Dimethyl Ether has been proposed as alternative fuel for combustion engines. The paper gives a brief overview of resources, production, distribution and use of different automotive fuels and compares Dimethyl Ether with other oxygenated synthetic fuels recently proposed. For use in combustion engines Dimethyl Ether requires the introduction of new technologies, mainly in the field of fuel injection systems for direct injection. Such a fuel injection system is described in detail and measured characteristics are shown. For assessment of Dimethyl Ether from the environmental point of view, efficiencies and emissions during production and use of different fuels are summarized and discussed. For evaluation of environmental impacts a method is introduced which compares technical processes with natural cycles of substances and thus determines their “sustainability”.
Technical Paper

Production Feasible DME Technology for Direct Injection CI Engines

DiMethyl Ether (DME) has been shown to be a very attractive fuel for low emission direct injection compression ignition (DICI) engines. It combines the advantages of the high efficiencies of diesel cycle engines with soot free combustion. However, its greatest drawback is the need to develop new fuel injection and handling systems. Previous approaches have been common rail type injection systems which have shown great potential in reducing harmful exhaust emissions and achieving good engine performance and efficiency due to good control of both the fuel injection characteristics and temperature. The concept also has proven benefits with respect to convenient and safe fuel handling. The logical evolution of this concept simplifies the fuel system and avoids special components for DME handling such as high pressure rail pumps while retaining all the benefits of the common rail principle.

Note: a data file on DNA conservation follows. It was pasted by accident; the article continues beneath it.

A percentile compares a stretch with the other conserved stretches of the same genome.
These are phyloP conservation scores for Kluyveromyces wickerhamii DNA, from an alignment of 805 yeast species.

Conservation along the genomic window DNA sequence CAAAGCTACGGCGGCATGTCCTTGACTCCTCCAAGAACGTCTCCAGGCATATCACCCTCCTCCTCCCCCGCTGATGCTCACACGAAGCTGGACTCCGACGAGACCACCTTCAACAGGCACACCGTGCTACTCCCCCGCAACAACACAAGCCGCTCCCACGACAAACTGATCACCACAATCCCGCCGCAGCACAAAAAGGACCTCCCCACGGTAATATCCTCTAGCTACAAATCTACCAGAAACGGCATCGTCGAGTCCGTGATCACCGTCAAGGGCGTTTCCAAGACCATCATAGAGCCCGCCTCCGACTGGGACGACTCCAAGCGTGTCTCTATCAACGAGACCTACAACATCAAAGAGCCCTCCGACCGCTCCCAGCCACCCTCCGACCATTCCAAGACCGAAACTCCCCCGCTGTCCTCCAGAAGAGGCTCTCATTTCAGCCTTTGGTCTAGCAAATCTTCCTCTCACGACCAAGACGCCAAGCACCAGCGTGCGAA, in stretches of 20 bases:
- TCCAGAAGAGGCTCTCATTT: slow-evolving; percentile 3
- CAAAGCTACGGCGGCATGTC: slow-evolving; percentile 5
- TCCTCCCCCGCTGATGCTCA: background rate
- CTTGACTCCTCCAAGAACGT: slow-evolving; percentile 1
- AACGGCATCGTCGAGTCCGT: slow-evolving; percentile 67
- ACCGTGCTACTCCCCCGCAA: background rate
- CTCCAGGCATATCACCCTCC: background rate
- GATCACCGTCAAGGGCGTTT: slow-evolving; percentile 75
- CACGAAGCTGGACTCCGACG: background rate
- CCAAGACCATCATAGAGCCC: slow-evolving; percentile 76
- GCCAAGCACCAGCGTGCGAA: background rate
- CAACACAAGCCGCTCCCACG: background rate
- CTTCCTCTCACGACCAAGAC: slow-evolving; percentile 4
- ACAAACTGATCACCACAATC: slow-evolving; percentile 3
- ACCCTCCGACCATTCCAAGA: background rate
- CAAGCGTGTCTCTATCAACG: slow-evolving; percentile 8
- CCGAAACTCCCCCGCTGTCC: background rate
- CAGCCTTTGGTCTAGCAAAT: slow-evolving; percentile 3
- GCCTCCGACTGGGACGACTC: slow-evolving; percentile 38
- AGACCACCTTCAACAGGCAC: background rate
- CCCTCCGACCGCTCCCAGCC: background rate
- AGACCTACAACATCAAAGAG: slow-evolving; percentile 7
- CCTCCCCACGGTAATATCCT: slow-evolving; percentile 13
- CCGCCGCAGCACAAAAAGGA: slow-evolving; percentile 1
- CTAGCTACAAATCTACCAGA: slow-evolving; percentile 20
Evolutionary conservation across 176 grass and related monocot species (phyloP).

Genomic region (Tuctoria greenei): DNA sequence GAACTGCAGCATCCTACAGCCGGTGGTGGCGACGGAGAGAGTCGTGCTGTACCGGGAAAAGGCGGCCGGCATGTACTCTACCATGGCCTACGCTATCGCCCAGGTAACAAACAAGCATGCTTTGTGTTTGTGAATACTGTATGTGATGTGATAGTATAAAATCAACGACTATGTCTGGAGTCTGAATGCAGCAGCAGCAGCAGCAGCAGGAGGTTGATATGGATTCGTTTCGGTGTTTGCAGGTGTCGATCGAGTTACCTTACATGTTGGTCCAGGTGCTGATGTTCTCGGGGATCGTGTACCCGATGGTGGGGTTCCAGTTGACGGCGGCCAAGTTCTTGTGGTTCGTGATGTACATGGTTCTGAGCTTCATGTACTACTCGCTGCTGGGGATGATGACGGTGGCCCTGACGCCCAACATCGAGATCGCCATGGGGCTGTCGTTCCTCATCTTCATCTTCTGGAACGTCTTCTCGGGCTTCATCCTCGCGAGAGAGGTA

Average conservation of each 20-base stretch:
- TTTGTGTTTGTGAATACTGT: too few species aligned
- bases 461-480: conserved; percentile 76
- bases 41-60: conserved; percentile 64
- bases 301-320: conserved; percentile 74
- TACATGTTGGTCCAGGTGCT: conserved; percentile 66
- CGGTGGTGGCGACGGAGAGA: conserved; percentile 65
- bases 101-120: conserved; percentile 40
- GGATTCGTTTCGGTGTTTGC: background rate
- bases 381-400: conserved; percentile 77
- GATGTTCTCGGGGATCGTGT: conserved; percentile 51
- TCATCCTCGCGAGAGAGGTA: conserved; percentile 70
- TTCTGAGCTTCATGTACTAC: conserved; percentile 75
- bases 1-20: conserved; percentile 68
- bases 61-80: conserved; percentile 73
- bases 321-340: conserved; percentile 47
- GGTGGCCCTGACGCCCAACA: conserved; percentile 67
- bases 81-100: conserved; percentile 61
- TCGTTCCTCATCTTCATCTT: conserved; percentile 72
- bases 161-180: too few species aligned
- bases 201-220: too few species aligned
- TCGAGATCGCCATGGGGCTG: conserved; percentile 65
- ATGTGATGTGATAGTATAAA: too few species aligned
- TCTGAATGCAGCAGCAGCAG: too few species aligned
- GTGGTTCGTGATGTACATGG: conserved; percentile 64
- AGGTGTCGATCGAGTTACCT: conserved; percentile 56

Technical Paper

The Performance of a Heavy Duty Diesel Engine with a Production Feasible DME Injection System

Over the last few years there has been much interest in DiMethyl Ether (DME) as an alternative fuel for diesel cycle engines. It combines the advantages of a high cetane number with soot free combustion, which makes it eminently suitable for compression ignition engines. However, due to the fact that it is a gas under ambient conditions, it requires special fuel handling and a specially designed fuel injection system, which until recently, was not available. The use of the digital hydraulic operating system (DHOS), combined with a fuel handling system designed to cope with the properties of DME, enables the fuel to be safely and conveniently handled, In addition, the flexibility of the injection system enables injection pressures to be chosen according to the needs of the combustion.
Technical Paper

ULEV Potential of a DI/TCI Diesel Passenger Car Engine Operated on Dimethyl Ether

The paper describes a feasibility test program on a 2 liter, 4 cylinder DI/TCI passenger car engine operated on the new alternative fuel Dimethyl Ether (DME, CH3 - O - CH3) with the aim of demonstrating its potential of meeting ULEV emissions (0.2 g/mi NOx in the FTP 75 test cycle) when installed in a full size passenger car. Special attention is drawn to the fuel injection equipment (FIE) as well as combustion system requirements towards the reduction of NOx and combustion noise while keeping energetic fuel consumption at the level of the baseline DI/TCI diesel engine. FIE and combustion system parameters were optimized on the steady state dynamometer by variation of a number of parameters, such as rate of injection, number of nozzle holes, compression ratio, piston bowl shape and exhaust gas recirculation.